** This question and answer session comes courtesy of an intellectual property expert in the private sector. The first post dealt with intellectual property in the clean technology sector.
Can genetically engineered crops and organically grown crops survive side by side? The following quote from a recent Washington Post piece seems to think they can.
“The two sides are not clashing over the ethics or safety of genetic engineering, in which plants are modified in the laboratory with genes from another organism to make them more pest-resistant or to produce other traits. Instead, the argument is over the potential for contamination: pollen and seeds from GE crops can drift across fields to nearby organic plants. That has triggered fears that organic crops could be overtaken by modified crops. Contamination can cost organic growers - some overseas markets, for example, have rejected organic products when tests showed they carried even trace amounts of GE material.”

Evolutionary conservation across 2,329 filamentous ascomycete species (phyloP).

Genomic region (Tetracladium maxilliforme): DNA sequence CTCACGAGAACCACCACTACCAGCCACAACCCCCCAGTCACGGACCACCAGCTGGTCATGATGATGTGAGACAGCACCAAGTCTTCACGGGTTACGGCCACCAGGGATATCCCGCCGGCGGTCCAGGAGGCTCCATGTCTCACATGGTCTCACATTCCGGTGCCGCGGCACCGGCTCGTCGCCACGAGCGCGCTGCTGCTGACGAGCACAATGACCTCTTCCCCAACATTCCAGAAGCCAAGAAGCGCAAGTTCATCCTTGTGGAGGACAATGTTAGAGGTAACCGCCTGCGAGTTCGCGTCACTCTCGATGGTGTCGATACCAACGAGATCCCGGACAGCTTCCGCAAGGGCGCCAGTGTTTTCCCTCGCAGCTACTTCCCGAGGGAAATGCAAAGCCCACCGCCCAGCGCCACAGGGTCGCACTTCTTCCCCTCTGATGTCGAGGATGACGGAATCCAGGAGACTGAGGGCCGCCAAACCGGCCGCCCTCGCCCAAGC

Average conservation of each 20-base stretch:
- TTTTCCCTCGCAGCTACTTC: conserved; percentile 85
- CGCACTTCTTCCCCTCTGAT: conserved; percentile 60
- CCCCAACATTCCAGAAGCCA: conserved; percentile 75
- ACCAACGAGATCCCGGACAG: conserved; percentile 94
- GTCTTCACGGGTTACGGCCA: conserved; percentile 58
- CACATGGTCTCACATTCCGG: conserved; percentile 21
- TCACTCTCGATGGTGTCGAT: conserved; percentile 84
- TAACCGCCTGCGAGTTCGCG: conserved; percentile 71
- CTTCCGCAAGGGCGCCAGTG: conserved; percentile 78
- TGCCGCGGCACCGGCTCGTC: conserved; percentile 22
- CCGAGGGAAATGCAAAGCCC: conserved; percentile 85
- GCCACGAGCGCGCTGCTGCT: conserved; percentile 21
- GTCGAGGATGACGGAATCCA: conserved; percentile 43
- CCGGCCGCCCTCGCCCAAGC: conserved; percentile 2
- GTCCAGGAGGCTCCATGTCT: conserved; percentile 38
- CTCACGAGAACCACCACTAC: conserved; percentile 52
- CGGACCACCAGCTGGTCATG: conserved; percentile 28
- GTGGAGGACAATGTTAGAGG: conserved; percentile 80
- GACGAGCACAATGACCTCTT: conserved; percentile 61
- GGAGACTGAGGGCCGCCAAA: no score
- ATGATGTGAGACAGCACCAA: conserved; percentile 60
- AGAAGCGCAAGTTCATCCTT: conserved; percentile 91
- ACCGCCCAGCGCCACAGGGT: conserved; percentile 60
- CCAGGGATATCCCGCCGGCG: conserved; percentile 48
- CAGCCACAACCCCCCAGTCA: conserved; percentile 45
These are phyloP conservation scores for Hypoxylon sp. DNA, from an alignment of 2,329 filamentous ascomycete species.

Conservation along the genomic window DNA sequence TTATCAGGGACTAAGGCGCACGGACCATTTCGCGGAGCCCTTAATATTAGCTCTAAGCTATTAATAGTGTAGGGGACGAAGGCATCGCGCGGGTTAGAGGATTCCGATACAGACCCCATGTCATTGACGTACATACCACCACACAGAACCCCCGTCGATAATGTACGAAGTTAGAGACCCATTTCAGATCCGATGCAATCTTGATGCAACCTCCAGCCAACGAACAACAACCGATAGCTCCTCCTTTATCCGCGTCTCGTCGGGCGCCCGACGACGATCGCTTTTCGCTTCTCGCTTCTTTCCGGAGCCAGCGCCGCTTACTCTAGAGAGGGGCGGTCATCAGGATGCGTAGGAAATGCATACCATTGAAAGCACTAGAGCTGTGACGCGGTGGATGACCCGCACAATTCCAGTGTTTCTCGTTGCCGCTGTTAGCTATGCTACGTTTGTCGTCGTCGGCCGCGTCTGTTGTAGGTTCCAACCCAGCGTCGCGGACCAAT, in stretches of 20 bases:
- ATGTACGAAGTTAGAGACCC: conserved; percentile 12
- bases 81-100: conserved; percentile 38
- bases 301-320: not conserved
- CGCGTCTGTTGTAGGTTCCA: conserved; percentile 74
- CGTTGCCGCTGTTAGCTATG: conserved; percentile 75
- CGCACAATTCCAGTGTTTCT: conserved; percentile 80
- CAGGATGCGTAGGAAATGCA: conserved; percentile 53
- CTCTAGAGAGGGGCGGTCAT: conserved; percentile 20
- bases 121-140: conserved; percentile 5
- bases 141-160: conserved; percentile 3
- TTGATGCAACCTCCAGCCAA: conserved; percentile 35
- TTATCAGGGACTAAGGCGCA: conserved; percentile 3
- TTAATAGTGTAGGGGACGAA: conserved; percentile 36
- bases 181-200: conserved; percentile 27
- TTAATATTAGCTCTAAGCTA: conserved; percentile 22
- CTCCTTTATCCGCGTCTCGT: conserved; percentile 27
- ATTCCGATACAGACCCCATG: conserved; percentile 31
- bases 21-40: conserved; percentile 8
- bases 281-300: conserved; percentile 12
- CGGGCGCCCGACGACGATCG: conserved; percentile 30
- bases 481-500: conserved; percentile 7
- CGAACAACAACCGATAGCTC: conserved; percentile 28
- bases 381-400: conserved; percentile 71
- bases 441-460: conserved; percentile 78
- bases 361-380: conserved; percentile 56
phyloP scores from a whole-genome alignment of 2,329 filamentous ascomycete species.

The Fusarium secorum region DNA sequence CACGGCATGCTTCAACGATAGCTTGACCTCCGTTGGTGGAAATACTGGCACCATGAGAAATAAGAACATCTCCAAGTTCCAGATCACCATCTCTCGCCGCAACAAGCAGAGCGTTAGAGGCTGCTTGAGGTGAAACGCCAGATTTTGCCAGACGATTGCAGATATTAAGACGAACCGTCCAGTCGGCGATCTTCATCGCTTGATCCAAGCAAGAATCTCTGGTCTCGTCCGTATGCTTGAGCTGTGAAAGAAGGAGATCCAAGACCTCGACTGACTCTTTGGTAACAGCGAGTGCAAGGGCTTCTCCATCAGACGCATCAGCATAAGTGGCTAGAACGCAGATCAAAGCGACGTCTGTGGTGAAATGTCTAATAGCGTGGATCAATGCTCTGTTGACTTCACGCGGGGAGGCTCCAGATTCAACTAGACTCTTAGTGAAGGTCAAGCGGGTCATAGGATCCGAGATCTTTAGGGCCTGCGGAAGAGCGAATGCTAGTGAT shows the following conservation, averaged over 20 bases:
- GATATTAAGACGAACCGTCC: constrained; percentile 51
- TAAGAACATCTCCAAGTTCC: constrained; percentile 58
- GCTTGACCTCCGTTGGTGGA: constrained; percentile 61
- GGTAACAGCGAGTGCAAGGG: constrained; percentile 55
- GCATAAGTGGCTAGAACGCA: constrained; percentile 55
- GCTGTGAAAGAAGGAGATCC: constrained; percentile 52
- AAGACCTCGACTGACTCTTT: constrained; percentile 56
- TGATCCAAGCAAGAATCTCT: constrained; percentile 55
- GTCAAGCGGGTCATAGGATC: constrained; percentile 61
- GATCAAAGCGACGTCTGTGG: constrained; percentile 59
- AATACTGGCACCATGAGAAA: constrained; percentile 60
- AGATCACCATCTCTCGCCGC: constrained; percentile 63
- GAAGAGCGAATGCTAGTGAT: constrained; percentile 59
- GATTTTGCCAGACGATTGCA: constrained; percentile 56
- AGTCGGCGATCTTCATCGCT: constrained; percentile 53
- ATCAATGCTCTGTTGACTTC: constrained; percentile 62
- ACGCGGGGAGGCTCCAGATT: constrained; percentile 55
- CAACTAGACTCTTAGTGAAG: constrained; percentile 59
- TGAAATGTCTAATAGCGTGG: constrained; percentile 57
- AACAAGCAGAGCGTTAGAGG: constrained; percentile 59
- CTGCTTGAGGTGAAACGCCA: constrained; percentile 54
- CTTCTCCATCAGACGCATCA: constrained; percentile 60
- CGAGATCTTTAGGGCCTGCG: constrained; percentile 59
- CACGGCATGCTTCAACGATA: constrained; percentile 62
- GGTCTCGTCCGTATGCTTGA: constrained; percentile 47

The simple answer is that organic-certified crops and plants modified by use of recombinant DNA technology must coexist, and there’s no scientific reason they can’t. The market demand for commodities grown using both methods is increasing and farmers need to continue to produce more food, this means that both methods are here to stay, so they may as well find ways to reduce negative interactions. Let’s clarify the debate mentioned in the article by briefly understanding exactly what is being debated. First, organic is a marketing certification for a method of farming, not a guarantee of safety, health, etc. In fact, organic growers are expressly forbidden from making claims that their products have any health benefits due to their production methods. The USDA certification process has specific requirements regarding the prohibition of GM seeds and if a farmer uses GM seed, he/she could lose their certification. To date no farmer has lost USDA organic certification due to the presence of GM pollen, despite 64 million hectares of GM crops planted in 2010. The concern about overseas markets reflects some farmers choosing to apply higher standards to their crops in order to meet foreign organic requirements for pollen detection which are set impossibly high (zero-percent, for example). These limits are set not by a scientific body concerned about health, but by foreign agricultural agency worried about competition from American goods. Farmers using both production methods have taken special care to grow in a manner which successfully meets USDA standards for organic licensing; that should continue to be the goal, and we should address the foreign limits as what they really are: non-tariff barriers to trade from U.S. farmers.